A quick glance at President Obama's reelection campaign contributions and the fundraising of Republicans seeking the GOP nomination make it clear that Wall Street's had enough of 'Change We Can Believe In."'
NEW YORK ( TheStreet) -- Financial services companies making big presidential campaign contributions typically hedge their bets, but maybe this time they won't. With the industry tired of being kicked around by President Obama and reeling from the continued regulatory onslaught in the wake of the Dodd-Frank Wall Street Reform and Consumer Protection Act -- with federal regulators' convoluted proposal to implement the Volcker Rule being a prime example -- the top financial services contributors are leaning heavily Republican. Michael Beckel, a spokesman for the Center for Responsive Politics, said that "the trend is clear, that the finance, insurance and real estate sector has overwhelmingly been backing Mitt Romney," while adding "that's not to say that Wall Street is monolithic. The sector has been a major source of campaign cash for both parties over the years."
President Barack Obama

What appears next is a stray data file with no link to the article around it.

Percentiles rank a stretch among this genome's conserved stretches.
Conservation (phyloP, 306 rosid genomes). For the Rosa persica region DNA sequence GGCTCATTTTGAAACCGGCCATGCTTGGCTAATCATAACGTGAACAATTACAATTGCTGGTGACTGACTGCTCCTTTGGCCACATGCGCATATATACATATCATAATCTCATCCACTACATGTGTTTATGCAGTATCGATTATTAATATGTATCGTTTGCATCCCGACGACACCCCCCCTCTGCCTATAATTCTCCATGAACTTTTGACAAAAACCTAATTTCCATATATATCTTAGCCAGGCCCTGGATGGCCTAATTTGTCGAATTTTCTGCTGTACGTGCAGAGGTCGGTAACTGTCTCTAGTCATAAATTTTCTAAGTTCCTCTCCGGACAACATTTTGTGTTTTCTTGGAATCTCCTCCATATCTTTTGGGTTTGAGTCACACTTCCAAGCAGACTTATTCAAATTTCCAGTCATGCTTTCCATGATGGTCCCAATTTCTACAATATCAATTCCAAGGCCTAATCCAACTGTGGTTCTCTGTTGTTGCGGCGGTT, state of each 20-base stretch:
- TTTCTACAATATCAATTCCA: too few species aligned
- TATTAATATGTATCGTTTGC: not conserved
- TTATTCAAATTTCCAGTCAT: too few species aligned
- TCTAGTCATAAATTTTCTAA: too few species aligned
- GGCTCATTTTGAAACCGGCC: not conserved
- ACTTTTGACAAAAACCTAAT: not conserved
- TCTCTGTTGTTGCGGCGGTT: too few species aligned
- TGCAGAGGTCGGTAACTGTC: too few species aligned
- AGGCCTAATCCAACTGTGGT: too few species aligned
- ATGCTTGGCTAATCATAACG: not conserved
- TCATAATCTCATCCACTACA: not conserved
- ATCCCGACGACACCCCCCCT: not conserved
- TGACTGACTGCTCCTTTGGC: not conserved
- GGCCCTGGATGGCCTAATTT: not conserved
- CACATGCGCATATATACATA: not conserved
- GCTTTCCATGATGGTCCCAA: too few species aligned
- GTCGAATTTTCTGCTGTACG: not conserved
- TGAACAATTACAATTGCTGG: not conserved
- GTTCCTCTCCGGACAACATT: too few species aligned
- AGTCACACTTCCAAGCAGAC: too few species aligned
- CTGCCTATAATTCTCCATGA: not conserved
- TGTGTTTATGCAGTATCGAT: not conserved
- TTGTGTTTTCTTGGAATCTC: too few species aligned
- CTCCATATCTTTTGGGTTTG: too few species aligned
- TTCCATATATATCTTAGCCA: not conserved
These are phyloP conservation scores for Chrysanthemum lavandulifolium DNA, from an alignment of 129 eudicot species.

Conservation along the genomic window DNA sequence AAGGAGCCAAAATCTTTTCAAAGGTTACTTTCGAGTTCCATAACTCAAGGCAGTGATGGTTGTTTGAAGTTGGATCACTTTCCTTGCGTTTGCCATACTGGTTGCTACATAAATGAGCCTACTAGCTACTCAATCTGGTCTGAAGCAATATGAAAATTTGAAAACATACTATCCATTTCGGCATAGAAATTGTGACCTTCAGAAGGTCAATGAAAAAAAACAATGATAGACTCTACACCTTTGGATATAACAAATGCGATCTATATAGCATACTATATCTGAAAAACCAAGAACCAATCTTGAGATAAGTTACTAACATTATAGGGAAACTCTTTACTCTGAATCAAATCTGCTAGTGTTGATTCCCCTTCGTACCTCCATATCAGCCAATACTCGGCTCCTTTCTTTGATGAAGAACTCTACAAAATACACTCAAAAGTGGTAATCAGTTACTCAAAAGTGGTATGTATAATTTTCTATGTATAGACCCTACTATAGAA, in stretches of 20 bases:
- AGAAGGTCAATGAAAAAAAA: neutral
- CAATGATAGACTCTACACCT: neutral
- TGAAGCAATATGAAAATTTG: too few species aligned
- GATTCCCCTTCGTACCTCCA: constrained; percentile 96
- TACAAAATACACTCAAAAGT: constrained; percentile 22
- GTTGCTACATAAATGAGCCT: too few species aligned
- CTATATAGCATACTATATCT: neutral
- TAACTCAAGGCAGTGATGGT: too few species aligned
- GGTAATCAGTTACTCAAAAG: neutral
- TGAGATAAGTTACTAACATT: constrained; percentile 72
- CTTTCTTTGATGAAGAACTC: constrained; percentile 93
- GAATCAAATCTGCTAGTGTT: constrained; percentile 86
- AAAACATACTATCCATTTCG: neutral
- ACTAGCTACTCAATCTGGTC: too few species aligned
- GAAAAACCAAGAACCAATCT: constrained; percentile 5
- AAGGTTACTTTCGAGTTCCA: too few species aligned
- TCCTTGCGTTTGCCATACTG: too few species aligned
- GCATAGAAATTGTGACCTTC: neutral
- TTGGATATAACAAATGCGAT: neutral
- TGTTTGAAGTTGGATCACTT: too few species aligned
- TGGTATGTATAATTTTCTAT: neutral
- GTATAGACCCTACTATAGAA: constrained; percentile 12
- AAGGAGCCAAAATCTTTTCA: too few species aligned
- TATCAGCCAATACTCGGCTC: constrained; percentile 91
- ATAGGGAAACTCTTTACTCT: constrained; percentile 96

Wall Street has already gotten behind Romney -- generally considered the "most electable" of the aspirants to the GOP nomination -- in a big way, with finance, insurance and real estate companies contributing $7.5 million as of Sept. 30, even though the Republican nomination is far from settled. According to the Center for Responsive Politics, President Obama had raised only $3.9 million in bundled contributions from finance, insurance and real estate companies as of Sept. 30, with only two of the top financial sector contributors from the previous election cycle included among the top 20 contributors. Goldman Sachs ( GS) has contributed $49,124 to Obama's reelection campaign so far, and Bank of America ( BAC) has provided $46,699 in bundled contributions. During the 2008 campaign, Obama managed to $656 million in individual contributions, according to the Center for Responsive Politics (which cites Federal Election Commission data), mainly through an innovative web-based fundraising effort, but the candidate garnered major support from the financial services industry, with $42 million coming to the campaign coffers from companies categorized as "Finance, Insurance and Real Estate." Top financial services contributors to Obama during the 2008 campaign included Goldman Sachs, with $1.6 million in bundled campaign contributions; JPMorgan Chase ( JPM), kicking in $808,799; Citigroup ( C), contributing $736,771; UBS AG ( UBS), giving $532,674; and Morgan Stanley ( MS), which forked over $512,232. The Center for Responsive Politics explains that the above figures represent the bundling of "many individual contributions," which "can come from the organization's members or employees (and their families)," with some companies hedging their bets "by supporting multiple candidates." During the 2008 campaign, Republican presidential nominee John McCain garnered $31 million in bundled contributions from finance, insurance and real estate companies, with Merrill Lynch at the top among financial services companies, with $375,895 in bundled donations. Merrill was acquired by Bank of America in January 2009. Bank of America contributed $167,826 to McCain's 2008 campaign, but was not among the top 20 contributors to Obama. Top Wall Street contributors to Obama who hedged their bets with bundled contributions to McCain's campaign included JPMorgan Chase, donating $343,505, Citigroup, giving $388,202, Morgan Stanley giving $271,902, and Goldman Sachs, which provided $240,295 to McCain's campaign. While we're still quite early in the 2012 election cycle, with several GOP nomination aspirants clobbering each other over the head, it would appear that the financial services crew will do a little less hedging of bets this time around. At the party level, the Democratic National Committee had received $8.8 million in bundled contributions from finance, insurance and real estate companies during the 2012 election cycle, according to the Center for Responsive politics, based on Federal Election Commission data released on Sept. 26. Meanwhile, the Republican National Committee had received $4 million from finance, insurance and real estate companies. Of course, on the party level, the picture is likely to change, once the Republicans settle on a nominee, who will no doubt form a separate election committee to funnel contributions to his or her own campaign, as well as to the GOP. The following is a quick rundown of financial sector campaign contributions to the five top GOP candidates: